Throughout history the paranormal has always been an effective plot device. From Hamlet’s father begging to be avenged to the specters on the edge of Turn of the Screw to the creepy urban legend of the ghost of Silas Scratch in Diary of a Wimpy kid, storytelling becomes easier when you throw in a bit of the creepy and paranormal. It’s partially the draw of all things ghostly upon the public and partly the idea of rubbing out the clear lines of reality to allow the impossible to happen. When you tear down the wall, even for a brief moment, and let something unexplained to enter your narrative, you have the freedom to do things that do not need to be explained. In theory…and when done well.
Sometimes an ongoing story, like a television show that has nothing to do with the paranormal on a week to week basis, dives into old ideas of ghosts to take advantage of that. At times these shows pull it off, but other times it creates an odd hole in its continuity.
This originally started as a casual joke between Spooky Southcoast host Time Weisberg and I years ago. We would get to talking about paranormal television shows, and eventually we’d turn our attention to those moments in “normal” television shows that had these odd, misplaced ghost stories. Each week it seemed one of the cartoons my children were watching introduced a Bigfoot, or an alien, or a ghost. We eventually took to the air with it one night when the Sox ran late and the guest had cancelled.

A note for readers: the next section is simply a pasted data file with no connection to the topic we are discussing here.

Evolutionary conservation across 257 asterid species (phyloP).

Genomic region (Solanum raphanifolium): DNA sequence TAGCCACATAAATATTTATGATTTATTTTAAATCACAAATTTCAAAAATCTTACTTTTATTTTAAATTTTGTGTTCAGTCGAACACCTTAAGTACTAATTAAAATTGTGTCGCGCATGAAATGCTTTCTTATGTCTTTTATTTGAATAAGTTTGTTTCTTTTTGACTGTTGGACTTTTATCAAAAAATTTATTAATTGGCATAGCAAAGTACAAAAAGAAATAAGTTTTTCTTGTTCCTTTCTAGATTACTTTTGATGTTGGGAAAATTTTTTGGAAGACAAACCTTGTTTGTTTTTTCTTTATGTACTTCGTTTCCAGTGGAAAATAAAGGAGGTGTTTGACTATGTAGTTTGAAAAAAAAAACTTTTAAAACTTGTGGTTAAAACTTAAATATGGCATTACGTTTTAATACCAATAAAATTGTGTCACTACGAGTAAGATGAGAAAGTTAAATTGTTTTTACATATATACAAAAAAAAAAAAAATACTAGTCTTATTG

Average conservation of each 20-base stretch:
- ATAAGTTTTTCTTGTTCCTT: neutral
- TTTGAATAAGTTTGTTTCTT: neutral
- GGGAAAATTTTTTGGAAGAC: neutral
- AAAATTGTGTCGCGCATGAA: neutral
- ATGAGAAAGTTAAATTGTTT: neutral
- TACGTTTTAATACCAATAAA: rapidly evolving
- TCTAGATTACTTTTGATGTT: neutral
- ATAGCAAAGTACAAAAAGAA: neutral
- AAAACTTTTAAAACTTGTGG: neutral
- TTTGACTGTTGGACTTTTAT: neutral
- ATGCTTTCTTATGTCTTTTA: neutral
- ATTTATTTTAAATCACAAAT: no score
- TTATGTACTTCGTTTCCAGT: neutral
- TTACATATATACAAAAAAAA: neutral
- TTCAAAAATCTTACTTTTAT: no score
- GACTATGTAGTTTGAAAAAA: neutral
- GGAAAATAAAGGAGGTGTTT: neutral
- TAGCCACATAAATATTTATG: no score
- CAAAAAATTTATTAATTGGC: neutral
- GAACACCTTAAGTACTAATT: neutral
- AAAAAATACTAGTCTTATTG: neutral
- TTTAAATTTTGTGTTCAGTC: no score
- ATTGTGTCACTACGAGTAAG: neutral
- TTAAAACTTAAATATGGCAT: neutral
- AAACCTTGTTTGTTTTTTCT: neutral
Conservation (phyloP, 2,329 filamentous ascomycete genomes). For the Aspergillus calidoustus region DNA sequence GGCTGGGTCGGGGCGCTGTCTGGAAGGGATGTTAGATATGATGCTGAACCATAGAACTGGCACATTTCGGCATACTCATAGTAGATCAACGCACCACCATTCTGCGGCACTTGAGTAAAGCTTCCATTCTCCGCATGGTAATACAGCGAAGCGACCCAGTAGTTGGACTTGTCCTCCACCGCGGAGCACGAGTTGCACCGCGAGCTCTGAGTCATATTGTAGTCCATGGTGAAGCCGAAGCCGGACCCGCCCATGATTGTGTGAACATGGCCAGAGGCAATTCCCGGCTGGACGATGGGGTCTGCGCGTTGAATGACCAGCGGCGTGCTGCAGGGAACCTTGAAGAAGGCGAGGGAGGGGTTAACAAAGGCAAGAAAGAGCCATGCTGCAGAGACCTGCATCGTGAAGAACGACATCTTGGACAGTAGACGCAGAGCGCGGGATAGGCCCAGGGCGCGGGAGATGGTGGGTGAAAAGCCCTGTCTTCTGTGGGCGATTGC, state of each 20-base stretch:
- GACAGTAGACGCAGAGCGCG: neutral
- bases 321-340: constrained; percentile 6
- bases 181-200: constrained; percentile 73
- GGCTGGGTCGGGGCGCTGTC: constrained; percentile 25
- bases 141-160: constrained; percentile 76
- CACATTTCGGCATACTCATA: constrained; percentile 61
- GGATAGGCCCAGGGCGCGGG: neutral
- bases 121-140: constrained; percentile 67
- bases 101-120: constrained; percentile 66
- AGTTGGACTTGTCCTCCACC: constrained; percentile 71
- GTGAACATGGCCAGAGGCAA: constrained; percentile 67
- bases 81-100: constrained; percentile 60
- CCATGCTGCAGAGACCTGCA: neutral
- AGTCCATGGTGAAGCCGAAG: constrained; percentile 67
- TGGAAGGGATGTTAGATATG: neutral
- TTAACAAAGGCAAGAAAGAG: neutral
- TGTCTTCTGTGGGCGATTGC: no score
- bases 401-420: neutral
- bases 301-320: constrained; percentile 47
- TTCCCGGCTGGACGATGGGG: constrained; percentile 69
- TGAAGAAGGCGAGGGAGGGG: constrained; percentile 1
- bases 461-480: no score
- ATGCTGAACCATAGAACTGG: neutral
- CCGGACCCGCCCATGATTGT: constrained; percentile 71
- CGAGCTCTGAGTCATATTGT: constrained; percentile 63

After Tripping on Legend’s recent episodes involving a few horror movies, I decided to dust off the old list, which meant searching hard for the erased page out there on the Internet.
Two Cathedrals from The West Wing
The greatest episode of television ever, but before the final curtain drops, the President has a telling conversation with his recently dead secretary and life-long friend. This is only an honorable mention because it is unclear whether she is dead or a product of anger, stress and guilt. She does, however, interact with her environment, something a hallucination can’t do.
Happy Halloween from Growing Pains
This makes the list because it involves one of the classic ghost urban legend and does it well. It also has Jamie Luner. Mike learns another classic dating lesson; no true romance ever started by picking up a beautiful hitchhiker who seems to not know how to get home. It doesn’t make the actual list because it’s a Halloween episode which is designed to allow that one-off ghost story.
How the Ghosts Stole Christmas from The X-Files
This is only an honorable mention because the show itself tackled the subject of ghosts several times so it becomes disqualified. Mulder and Scully spend Christmas in a haunted house with Ed Asner and Lilli Tomlin who try to convince them to kill each other or themselves.
Ghost Story from Laverne and Shirley
A spirit from the 20’s possesses a clown from the 50’s and all hell breaks loose. This actually one of two L&S shows to involve a ghost, the second of which we talked about during our Lady in White episode, but this one was a bit creepier.
This was a real departure for the show, which was based in a slapstick but solid world, and the ghost is presented as a straight spectre and taken seriously. Well, at least as serious as anything was taken on the show.
Some Kind of Miracle from Grey’s Anatomy